Nominated Asian Girl Ambassador 2014: Rashmi Lamsal

Name: Rashmi Lamsal

Organization: Jagriti Child and Youth Concern Nepal

Awards/ Achievements: (1) Youth Activist Against Female Foeticide (2) Participant in Debate and Essay Competitions for Gender Equality, Women Empowerment, Child Abuse, and Rape (3) Participant in “Say No to Girl Child Abortion” Rally (4) Participant in the “Fight Back” Rally on Self-Defense for Girls

Introduction:

I am a sixteen year old student studying in the twelfth grade, who is an active member of the Jagriti Child and Youth Concern Nepal Organization. Through this organization, I have participated in rallies like “Say No to Girl Child Abortion” and various workshops to empower girls in our society. I have participated in various debate and essay competitions concerning gender equality, the empowerment of women, child abuse, and various rape cases. I have also participated in workshops that discuss major issues of Nepali society that concern empowerment of girls who do not realize they are being discriminated against.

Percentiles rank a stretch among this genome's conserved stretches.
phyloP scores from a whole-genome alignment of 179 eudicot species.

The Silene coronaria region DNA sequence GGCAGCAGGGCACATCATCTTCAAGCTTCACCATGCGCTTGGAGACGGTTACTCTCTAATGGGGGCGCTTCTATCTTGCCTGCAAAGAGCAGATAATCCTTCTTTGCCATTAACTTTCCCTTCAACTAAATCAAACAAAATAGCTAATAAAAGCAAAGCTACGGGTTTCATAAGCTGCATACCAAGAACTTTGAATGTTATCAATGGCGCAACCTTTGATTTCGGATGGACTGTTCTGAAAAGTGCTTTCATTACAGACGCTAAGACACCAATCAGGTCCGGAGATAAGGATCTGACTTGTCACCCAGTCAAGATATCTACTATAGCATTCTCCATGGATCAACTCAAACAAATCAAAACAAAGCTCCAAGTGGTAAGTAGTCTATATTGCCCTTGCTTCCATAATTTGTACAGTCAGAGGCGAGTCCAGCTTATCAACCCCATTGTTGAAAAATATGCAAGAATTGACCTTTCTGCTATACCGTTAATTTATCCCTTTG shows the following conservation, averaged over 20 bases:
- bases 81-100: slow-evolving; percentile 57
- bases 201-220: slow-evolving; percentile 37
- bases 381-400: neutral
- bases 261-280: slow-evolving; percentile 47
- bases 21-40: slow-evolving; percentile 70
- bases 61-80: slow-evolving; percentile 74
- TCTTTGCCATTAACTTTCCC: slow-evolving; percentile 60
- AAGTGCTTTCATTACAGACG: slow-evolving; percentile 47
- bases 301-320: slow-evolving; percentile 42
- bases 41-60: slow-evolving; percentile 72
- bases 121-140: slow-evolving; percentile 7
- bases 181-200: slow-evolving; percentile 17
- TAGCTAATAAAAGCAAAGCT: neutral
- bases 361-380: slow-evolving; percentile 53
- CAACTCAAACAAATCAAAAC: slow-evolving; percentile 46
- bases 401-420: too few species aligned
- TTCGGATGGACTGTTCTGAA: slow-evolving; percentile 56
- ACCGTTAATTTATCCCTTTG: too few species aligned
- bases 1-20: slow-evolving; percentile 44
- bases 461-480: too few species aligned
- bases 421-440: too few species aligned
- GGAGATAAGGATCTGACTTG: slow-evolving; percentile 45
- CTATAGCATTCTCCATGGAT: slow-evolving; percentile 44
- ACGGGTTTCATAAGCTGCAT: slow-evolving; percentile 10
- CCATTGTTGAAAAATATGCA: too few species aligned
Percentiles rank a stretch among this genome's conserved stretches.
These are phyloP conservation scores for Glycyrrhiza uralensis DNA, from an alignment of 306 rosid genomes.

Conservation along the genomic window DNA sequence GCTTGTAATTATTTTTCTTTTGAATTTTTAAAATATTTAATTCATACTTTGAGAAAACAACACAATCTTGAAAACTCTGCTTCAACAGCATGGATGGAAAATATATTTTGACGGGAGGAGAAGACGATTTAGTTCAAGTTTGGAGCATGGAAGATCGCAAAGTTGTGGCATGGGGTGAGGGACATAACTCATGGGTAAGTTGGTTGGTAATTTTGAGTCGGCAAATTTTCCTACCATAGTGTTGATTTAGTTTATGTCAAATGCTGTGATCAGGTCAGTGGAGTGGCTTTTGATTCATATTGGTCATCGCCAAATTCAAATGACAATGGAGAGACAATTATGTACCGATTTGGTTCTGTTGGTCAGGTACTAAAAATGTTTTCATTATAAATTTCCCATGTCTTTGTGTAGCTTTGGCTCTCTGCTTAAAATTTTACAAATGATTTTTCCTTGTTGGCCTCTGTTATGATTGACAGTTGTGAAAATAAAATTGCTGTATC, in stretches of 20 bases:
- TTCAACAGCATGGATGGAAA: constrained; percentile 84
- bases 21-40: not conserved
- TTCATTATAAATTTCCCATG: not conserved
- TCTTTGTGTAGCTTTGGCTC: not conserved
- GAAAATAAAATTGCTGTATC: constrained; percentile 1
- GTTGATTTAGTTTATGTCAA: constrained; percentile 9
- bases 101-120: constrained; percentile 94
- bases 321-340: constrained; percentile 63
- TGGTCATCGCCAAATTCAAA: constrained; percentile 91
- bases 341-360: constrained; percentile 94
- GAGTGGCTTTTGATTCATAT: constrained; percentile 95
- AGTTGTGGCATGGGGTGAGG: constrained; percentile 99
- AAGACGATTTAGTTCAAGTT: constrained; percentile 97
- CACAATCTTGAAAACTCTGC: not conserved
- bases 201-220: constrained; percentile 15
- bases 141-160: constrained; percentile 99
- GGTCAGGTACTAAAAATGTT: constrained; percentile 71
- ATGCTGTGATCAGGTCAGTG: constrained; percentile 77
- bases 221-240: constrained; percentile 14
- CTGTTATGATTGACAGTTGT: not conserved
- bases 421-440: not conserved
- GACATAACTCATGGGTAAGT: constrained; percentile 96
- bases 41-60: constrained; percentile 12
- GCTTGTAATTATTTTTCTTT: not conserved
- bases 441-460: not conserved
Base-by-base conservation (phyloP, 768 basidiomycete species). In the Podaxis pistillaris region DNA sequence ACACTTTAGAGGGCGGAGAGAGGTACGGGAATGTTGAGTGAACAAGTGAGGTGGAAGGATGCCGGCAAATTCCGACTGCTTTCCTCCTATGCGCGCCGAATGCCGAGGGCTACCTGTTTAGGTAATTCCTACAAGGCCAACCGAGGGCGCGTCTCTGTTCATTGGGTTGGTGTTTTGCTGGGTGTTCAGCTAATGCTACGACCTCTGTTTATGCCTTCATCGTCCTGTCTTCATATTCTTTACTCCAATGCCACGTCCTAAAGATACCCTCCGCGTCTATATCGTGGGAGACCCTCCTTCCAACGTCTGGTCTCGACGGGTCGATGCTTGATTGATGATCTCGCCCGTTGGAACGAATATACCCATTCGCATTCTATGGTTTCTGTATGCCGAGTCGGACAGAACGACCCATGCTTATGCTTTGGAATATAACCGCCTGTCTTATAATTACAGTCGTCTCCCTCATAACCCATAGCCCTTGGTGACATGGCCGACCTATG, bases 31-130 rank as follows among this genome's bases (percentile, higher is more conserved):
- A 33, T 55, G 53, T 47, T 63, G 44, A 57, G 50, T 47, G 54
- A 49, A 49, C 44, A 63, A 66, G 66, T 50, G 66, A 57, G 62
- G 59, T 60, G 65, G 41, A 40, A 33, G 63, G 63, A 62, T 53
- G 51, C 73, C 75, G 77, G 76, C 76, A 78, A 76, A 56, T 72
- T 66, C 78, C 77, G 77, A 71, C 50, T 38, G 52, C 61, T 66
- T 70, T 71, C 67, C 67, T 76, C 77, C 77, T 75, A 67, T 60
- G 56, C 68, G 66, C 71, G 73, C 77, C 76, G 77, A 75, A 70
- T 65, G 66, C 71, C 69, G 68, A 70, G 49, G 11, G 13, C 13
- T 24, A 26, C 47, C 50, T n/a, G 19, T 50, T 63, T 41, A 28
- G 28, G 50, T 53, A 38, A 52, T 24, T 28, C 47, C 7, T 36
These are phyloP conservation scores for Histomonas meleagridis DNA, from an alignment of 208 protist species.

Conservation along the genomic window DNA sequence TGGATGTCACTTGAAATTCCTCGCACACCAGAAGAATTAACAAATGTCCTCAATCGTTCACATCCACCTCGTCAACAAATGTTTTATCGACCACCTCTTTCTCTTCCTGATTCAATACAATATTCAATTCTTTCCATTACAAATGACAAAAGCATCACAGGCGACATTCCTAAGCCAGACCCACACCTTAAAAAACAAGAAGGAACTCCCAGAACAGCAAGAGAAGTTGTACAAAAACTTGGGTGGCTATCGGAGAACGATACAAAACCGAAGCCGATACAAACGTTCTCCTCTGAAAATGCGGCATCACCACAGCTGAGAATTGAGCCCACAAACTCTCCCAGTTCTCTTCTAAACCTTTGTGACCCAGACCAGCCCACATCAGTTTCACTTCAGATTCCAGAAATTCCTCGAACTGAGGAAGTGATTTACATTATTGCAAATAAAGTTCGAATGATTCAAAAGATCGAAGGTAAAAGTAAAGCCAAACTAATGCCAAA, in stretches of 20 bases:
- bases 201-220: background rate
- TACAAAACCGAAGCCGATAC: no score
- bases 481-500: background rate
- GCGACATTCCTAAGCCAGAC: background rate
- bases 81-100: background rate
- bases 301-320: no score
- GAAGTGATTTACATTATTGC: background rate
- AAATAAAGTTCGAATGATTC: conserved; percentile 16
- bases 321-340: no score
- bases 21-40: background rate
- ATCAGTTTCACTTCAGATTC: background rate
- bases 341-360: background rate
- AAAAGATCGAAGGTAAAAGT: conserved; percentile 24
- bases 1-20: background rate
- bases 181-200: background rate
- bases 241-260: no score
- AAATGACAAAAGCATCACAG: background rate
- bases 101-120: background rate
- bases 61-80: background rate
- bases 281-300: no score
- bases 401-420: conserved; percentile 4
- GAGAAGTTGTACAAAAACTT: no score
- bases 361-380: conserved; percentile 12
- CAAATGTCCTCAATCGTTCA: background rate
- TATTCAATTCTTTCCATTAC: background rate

Through the Asian Girl Campaign, I would be able to further empower Nepali girls in hopes to bring an end to gender violence and discrimination. Whether I am awarded the award or not, it is my passion to raise the voice of girls against gender abuse. I have a lot of experience and leadership ability gained during leading and being involved in workshops that will help me make this issue known to a wider audience throughout my life.

I have also learned self-defense through the workshop “Fight Back.” This event taught girls techniques to escape dangerous situations that could lead to rape. Afterwards, I taught these same techniques to my family and friends. In addition, I have been a member of the youth advisory board’s “My Right, My Voice” Campaign, which calls for better health facilities for girls in remote regions.

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Nominated Asian Girl Ambassador 2014: Kimleang Chhonran

Name: Kimleang Chhonran

Organization: Cambodia’s Sports and Leadership Training Academy (SALT)

Awards/ Achievements: (1) Soccer Player through Mighty Girls (2) Girls Football Coach (3) English Teacher through SALT (4) Mighty Girls Festival Leader (5) Life Skills Teacher (6) Strong Advocate for Girls’ Equal Rights in Sports and Education